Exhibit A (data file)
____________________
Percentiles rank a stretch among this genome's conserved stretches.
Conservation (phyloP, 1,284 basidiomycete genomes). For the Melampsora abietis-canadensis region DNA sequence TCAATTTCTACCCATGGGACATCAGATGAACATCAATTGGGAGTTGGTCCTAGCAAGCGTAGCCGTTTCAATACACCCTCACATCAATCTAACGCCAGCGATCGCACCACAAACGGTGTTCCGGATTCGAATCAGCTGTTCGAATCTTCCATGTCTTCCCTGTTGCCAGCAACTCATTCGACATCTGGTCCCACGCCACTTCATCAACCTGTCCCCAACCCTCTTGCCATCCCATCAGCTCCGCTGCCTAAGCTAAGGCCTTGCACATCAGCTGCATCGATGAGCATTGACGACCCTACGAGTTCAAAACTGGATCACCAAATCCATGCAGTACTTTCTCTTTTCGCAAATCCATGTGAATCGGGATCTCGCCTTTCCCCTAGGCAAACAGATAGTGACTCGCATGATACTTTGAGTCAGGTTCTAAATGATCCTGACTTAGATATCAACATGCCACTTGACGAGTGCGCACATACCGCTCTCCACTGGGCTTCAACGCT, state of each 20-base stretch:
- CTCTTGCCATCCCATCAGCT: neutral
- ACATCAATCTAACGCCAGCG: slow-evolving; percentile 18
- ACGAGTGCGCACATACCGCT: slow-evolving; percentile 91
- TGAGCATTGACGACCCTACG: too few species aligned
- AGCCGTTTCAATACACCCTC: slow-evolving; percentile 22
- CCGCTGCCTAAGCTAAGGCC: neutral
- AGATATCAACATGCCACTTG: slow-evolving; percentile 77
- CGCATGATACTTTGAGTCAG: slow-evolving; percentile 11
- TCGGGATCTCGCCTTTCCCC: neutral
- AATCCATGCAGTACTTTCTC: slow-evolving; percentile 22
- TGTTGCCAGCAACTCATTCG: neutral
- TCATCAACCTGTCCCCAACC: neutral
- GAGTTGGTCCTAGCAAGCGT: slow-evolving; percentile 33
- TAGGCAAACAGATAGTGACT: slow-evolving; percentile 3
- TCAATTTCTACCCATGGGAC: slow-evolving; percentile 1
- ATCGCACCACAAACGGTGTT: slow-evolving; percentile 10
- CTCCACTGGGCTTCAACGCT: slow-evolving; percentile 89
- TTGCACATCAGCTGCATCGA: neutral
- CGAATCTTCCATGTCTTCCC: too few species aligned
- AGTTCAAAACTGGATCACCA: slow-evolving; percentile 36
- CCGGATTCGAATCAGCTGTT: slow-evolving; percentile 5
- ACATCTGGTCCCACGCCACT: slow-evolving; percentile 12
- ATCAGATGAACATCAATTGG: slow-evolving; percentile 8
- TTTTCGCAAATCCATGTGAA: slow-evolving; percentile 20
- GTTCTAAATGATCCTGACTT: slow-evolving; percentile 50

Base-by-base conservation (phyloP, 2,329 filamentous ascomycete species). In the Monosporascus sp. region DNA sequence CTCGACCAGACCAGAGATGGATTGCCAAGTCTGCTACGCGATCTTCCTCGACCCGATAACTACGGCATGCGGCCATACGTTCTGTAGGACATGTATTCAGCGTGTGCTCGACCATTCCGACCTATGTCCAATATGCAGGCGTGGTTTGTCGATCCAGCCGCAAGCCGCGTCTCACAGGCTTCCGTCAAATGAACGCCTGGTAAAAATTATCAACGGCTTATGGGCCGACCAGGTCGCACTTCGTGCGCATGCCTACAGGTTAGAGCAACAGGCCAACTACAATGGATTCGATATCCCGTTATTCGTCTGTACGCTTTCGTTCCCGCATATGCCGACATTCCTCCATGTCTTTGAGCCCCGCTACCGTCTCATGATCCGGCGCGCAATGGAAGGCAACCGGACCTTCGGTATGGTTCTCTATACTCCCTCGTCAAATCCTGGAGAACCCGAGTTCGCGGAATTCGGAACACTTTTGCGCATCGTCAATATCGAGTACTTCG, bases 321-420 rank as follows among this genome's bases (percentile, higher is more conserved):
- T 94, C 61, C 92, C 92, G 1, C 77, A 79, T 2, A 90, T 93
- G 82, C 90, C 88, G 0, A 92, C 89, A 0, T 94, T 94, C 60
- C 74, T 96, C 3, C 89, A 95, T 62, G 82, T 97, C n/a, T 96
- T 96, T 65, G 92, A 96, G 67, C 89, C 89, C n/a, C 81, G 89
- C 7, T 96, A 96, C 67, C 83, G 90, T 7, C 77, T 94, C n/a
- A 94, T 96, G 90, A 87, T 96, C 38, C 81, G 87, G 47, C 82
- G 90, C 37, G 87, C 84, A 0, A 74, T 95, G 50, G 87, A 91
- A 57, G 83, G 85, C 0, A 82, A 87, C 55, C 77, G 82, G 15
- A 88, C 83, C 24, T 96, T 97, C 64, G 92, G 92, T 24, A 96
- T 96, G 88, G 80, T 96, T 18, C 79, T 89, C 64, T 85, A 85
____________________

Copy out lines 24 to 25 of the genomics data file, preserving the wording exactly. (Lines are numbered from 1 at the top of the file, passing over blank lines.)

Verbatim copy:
- ACATCTGGTCCCACGCCACT: slow-evolving; percentile 12
- ATCAGATGAACATCAATTGG: slow-evolving; percentile 8